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3 of 3 people found the following review helpful
4.0 out of 5 stars fascinating social history of Berlin during the Weimar Republic from 1919 to 1933
Before the Deluge is a social history of Berlin during the Weimar Republic from 1919 to 1933, covering traditional politics, economics, social conditions, cultural politics, the arts, and the lives of ordinary Berliners and the movers and shakers. It's rich, dense, insightful, and full of interesting commentary and anecdotes based on the author's experiences, documentary...
Published on 12 Aug 2012 by Rob Kitchin

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2 of 2 people found the following review helpful
2.0 out of 5 stars An exciting period of history but not very well written
This book covers an important, exciting and dramatic period of European history. However, although the book is detailed and obviously well researched, I don't feel that it is particularly well written. Given a subject matter that includes characters as diverse as Einstein, Dietrich, Gropius, Peter Lorre, Bertolt Brecht and many others I was expecting to be really gripped...
Published on 29 Sep 2011 by Miss K. Fletcher


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3 of 3 people found the following review helpful
4.0 out of 5 stars fascinating social history of Berlin during the Weimar Republic from 1919 to 1933, 12 Aug 2012
By 
Rob Kitchin - See all my reviews
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This review is from: Before the Deluge: Portrait of Berlin in the 1920s, a (Paperback)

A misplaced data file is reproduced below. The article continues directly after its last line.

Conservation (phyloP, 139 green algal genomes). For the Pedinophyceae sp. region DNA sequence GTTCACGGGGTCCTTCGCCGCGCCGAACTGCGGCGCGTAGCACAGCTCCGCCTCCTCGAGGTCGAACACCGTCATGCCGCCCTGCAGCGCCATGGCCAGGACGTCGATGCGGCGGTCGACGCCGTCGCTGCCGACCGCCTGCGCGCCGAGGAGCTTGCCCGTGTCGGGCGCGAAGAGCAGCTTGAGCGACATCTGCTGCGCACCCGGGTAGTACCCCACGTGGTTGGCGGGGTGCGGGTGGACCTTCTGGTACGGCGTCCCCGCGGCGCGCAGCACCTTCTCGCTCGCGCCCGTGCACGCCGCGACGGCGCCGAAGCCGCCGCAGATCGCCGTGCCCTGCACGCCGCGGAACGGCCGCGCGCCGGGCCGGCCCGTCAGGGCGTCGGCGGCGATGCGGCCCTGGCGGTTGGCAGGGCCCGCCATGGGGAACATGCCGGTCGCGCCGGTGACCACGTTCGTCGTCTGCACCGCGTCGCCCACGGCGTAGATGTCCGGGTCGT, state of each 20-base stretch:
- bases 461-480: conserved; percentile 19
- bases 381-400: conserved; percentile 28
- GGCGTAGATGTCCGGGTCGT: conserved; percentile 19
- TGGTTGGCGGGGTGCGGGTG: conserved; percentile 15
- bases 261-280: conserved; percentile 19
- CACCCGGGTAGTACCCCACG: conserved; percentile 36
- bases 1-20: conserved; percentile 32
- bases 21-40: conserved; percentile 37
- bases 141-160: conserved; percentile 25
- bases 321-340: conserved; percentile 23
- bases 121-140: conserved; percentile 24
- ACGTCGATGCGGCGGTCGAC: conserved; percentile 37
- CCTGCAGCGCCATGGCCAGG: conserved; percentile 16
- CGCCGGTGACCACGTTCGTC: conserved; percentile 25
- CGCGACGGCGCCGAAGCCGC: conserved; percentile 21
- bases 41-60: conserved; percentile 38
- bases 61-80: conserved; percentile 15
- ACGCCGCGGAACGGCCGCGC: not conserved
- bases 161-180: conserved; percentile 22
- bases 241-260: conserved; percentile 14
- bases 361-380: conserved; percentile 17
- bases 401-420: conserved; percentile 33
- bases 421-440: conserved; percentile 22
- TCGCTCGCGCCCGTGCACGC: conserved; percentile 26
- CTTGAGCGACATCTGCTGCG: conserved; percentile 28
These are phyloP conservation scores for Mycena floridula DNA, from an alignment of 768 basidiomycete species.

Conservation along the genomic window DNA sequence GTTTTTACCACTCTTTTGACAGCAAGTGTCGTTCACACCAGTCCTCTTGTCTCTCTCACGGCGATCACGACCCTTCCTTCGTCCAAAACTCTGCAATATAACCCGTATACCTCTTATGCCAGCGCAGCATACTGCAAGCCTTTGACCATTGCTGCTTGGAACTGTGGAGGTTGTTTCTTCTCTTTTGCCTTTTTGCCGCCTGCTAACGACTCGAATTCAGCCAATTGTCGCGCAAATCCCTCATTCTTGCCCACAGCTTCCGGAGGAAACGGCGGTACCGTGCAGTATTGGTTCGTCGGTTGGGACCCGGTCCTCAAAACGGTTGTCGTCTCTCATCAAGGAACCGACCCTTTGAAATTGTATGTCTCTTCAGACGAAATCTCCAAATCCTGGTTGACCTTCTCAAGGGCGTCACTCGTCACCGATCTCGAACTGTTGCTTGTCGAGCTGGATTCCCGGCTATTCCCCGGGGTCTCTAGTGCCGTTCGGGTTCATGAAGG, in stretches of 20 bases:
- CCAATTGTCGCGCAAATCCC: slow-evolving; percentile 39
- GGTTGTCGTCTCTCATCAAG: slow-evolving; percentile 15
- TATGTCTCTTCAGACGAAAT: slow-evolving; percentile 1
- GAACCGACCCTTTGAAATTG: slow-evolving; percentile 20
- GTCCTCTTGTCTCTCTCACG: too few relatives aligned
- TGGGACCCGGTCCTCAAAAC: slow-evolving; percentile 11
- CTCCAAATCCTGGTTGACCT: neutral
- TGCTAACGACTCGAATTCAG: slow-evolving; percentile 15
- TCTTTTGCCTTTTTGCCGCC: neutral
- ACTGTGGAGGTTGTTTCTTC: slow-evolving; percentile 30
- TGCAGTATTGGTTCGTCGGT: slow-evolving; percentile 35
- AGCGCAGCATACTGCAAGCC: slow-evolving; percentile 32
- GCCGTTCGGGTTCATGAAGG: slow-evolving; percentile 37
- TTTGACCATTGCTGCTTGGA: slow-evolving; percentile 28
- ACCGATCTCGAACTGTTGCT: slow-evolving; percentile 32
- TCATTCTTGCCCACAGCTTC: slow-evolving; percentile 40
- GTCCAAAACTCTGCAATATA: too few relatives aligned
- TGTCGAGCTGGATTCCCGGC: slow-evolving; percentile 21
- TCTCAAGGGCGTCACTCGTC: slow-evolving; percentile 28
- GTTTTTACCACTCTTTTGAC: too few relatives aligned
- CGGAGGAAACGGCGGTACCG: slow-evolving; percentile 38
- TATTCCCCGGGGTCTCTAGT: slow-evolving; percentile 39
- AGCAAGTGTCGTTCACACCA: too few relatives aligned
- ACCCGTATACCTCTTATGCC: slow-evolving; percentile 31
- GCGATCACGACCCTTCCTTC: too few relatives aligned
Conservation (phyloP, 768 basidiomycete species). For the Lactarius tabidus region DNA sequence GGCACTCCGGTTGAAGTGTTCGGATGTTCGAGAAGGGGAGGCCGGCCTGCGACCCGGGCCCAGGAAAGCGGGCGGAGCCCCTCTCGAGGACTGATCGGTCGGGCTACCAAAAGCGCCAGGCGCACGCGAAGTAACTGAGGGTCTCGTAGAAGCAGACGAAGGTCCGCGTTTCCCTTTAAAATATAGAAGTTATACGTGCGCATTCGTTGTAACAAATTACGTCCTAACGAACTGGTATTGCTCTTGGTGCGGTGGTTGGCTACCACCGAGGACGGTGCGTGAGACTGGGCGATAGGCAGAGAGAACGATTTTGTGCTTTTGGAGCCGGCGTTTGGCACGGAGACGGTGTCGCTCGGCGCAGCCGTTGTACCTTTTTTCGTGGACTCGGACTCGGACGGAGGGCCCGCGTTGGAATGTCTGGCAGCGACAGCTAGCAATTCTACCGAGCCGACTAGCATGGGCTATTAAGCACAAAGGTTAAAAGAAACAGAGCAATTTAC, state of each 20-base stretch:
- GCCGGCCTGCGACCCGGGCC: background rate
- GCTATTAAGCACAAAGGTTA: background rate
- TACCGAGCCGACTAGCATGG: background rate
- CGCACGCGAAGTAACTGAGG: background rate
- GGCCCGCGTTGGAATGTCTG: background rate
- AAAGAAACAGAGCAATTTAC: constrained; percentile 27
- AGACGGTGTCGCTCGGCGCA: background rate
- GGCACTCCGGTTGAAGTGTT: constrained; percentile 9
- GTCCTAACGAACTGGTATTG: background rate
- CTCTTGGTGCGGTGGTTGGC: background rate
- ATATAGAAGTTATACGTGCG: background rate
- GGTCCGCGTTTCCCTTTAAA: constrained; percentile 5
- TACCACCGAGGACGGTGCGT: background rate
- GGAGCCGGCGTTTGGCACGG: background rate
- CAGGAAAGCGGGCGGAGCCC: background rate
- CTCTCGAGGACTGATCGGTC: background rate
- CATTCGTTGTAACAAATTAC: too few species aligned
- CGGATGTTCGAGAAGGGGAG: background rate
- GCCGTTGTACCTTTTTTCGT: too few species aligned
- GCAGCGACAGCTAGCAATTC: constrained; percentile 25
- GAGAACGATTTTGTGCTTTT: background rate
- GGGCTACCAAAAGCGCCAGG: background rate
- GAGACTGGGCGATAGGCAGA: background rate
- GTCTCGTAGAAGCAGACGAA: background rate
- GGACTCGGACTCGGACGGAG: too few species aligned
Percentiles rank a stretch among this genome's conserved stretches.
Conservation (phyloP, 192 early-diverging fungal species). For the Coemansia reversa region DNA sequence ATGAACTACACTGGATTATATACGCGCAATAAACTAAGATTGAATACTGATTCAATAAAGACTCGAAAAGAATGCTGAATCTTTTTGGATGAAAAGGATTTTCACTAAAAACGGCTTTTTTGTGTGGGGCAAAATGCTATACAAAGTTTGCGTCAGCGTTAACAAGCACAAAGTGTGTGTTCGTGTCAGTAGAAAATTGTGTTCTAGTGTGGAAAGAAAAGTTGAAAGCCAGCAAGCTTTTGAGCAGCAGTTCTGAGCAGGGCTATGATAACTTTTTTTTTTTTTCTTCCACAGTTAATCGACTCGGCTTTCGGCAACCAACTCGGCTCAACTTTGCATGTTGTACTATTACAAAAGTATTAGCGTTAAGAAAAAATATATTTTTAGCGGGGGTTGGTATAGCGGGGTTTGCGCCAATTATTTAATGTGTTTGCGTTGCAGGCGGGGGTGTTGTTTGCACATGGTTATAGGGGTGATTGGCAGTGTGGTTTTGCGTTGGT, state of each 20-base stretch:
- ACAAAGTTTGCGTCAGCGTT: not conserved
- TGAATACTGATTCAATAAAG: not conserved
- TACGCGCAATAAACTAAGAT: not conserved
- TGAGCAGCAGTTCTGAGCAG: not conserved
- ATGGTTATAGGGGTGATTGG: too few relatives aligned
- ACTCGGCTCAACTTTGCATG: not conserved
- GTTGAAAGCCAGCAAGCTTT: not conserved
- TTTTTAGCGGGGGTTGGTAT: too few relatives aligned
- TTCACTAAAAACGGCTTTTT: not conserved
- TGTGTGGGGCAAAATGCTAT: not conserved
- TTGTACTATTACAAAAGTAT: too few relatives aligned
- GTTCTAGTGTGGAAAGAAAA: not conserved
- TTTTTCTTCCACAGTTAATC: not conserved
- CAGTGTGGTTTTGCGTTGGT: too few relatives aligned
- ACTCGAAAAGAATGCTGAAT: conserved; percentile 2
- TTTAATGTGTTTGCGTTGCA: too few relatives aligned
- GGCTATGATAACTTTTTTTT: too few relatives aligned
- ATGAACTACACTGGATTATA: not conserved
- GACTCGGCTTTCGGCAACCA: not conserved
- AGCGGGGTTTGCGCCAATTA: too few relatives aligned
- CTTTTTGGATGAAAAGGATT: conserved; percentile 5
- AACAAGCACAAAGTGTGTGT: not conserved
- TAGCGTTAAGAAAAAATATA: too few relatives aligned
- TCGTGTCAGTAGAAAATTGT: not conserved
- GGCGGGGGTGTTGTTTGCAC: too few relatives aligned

Before the Deluge is a social history of Berlin during the Weimar Republic from 1919 to 1933, covering traditional politics, economics, social conditions, cultural politics, the arts, and the lives of ordinary Berliners and the movers and shakers. It's rich, dense, insightful, and full of interesting commentary and anecdotes based on the author's experiences, documentary research, and interviews with key actors still alive in the late 1960s. Rapidly expanding in population size, Berlin during the 1920s was a city of turbulent and vibrant change - governments coming and going; unions and the army vying for power; communists, socialists and fascists fighting running battles, assassinating rivals, and waging propaganda wars; the currency crashing to worthlessness followed by an economic boom and then another crash; cabaret, theatre, movies and music flourishing; social order becoming liberalised with widespread naturism and promiscuity at the same time that anti-semitism grows steadily; crime, prostitution and drug taking becoming rife; and the intellectual elite in psychoanalysis, physics, architecture and other disciplines flocking to the city.